[the Mayor] “Our Serviles got to talking – first in their houses and then on the streets, telling men and women how to manage their own affairs. (You can’t teach a Servile not to finger his neighbour’s soul.) That’s invasion of privacy, of course, but in Chicago we’ll suffer anything sooner than make crowds. Nobody took much notice, and so I let ‘em alone. My fault! I was warned there would be trouble, but there hasn’t been a crowd or murder in Illinois for nineteen years.”

“Twenty-two,” said his Chief of Police.

“Likely. Anyway, we’d forgot such things. So, from talking in the houses and on the streets, our Serviles go to calling a meeting at the Old Market yonder.”

The Serviles have evidently stirred up enough unrest that the A.B.C. men resort to additional crowd-control measures. Electrical circuits are activated to paralyze people, the Old Market is destroyed, and other actions are taken, the full effect of which is left vague by the narrator. The most anxious of the company, Dragomiroff, seems to betray widespread mayhem, but the consensus is that swift and decisive action was needed to contain the crisis.

Eventually, the corporate types decide to take the Serviles onboard and leave Illinois. Their lack of repentance, and habit of acting out as individuals, is thought to make for an amusing demonstration back in London.

“As Easy as A.B.C.” is a horror story of compliance and commercialized tyranny. Most of the world under this company’s thumb is perfectly willing to be governed from above, but the world population is in steady decline, and De Forest laments the lack of individuals ready to challenge his place on the Board. The Mayor was also ready to bring dissidents into the government, because there were so few individuals with any interest in running things.

Institutional decay is described in another incident, before the crew reach Chicago. They land in rural Illinois first, and a suspicious farm girl manages to hold them paralyzed with a circuit of their company’s design:

The girl laughed, and laid aside her knitting. An old-fashioned Controller stood at her elbow, which she reversed from time to time, and we could hear the snort and clank of the obedient cultivator half a mile away, behind the guardian woods.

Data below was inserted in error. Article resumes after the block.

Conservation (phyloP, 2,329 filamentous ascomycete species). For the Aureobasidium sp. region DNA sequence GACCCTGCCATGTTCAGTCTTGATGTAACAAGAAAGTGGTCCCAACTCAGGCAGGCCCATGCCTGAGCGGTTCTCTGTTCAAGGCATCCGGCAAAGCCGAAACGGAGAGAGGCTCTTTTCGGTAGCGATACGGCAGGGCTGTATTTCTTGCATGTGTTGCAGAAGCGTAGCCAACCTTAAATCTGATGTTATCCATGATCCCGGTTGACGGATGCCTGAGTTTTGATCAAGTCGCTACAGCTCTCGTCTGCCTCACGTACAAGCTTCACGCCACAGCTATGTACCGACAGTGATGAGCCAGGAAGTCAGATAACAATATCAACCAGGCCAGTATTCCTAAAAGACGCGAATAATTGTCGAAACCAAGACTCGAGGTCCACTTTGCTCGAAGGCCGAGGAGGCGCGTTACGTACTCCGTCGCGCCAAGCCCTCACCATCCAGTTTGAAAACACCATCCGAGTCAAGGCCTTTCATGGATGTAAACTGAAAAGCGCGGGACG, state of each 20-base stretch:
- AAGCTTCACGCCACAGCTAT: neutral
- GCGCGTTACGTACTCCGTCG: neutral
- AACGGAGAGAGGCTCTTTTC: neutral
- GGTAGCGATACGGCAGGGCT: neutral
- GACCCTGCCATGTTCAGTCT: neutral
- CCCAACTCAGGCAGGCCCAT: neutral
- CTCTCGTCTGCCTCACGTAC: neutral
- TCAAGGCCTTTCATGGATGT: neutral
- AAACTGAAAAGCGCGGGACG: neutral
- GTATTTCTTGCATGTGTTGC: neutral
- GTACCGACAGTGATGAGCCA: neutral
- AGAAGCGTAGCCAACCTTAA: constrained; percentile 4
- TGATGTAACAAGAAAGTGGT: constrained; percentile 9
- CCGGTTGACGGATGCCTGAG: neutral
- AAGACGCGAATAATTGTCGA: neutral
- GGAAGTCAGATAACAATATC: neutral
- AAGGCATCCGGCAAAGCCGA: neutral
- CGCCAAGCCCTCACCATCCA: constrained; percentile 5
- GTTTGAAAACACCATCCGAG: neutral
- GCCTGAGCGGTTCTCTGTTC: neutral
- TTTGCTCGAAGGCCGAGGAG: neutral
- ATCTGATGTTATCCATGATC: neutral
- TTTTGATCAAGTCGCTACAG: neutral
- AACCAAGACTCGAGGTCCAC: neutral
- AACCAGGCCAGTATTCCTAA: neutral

“Come in and sit down,” she said. “I’m only playing a plough. Dad’s gone to Chicago to – Ah! Then it was your call I heard just now!”

She had caught sight of Arnott’s Board uniform, leaped to the switch, and turned it full on.

We were checked, gasping, waist-deep in current this time, three yards from the verandah.

“We only want to know what’s the matter with Illinois,” said De Forest placidly.

“Then hadn’t you better go to Chicago and find out?” she answered. “There’s nothing wrong here. We own ourselves.”

“How can we go anywhere if you won’t loose us?” De Forest went on, while Arnott scowled. Admirals of Fleets are still quite human when their dignity is touched.

I read this as a sign of hope that the corporate reach will never be absolute.

This novelette has been interpreted in several ways, often critically, by scholars anxious to fit it within their perception of the author. It has been described as (no surprise) imperialistic, obsessed with privacy, and hopeless in tone. However, the A.B.C. is never keen on taking over Chicago; it wants to restore civil order an take its leave. The real warning is in the lack of capable hands that could both administer the population and respect individual freedoms. In our time so many of us freely give our personal data to a corporate entity (in exchange for access to so much free stuff), even while fretting about the impact businesses have on the political process. The true reach of the Tech Titans, and the accuracy of Kipling’s dystopic vision, has yet to be revealed.

About pete

former academic scientist and presently a software engineer. Also, a science fiction and crime fiction book-blogger.
This entry was posted in books, science fiction, short fiction and tagged , . Bookmark the permalink.

3 Responses to two Rudyard Kipling stories about technocracy

  1. Yooper in Mississippi says:

    Kipling definitely deserves more attention. I spent a summer in the mid-1960’s being captivated by his jungle books.

    Liked by 1 person

  2. Pingback: After Doomsday, by Poul Anderson | gaping blackbird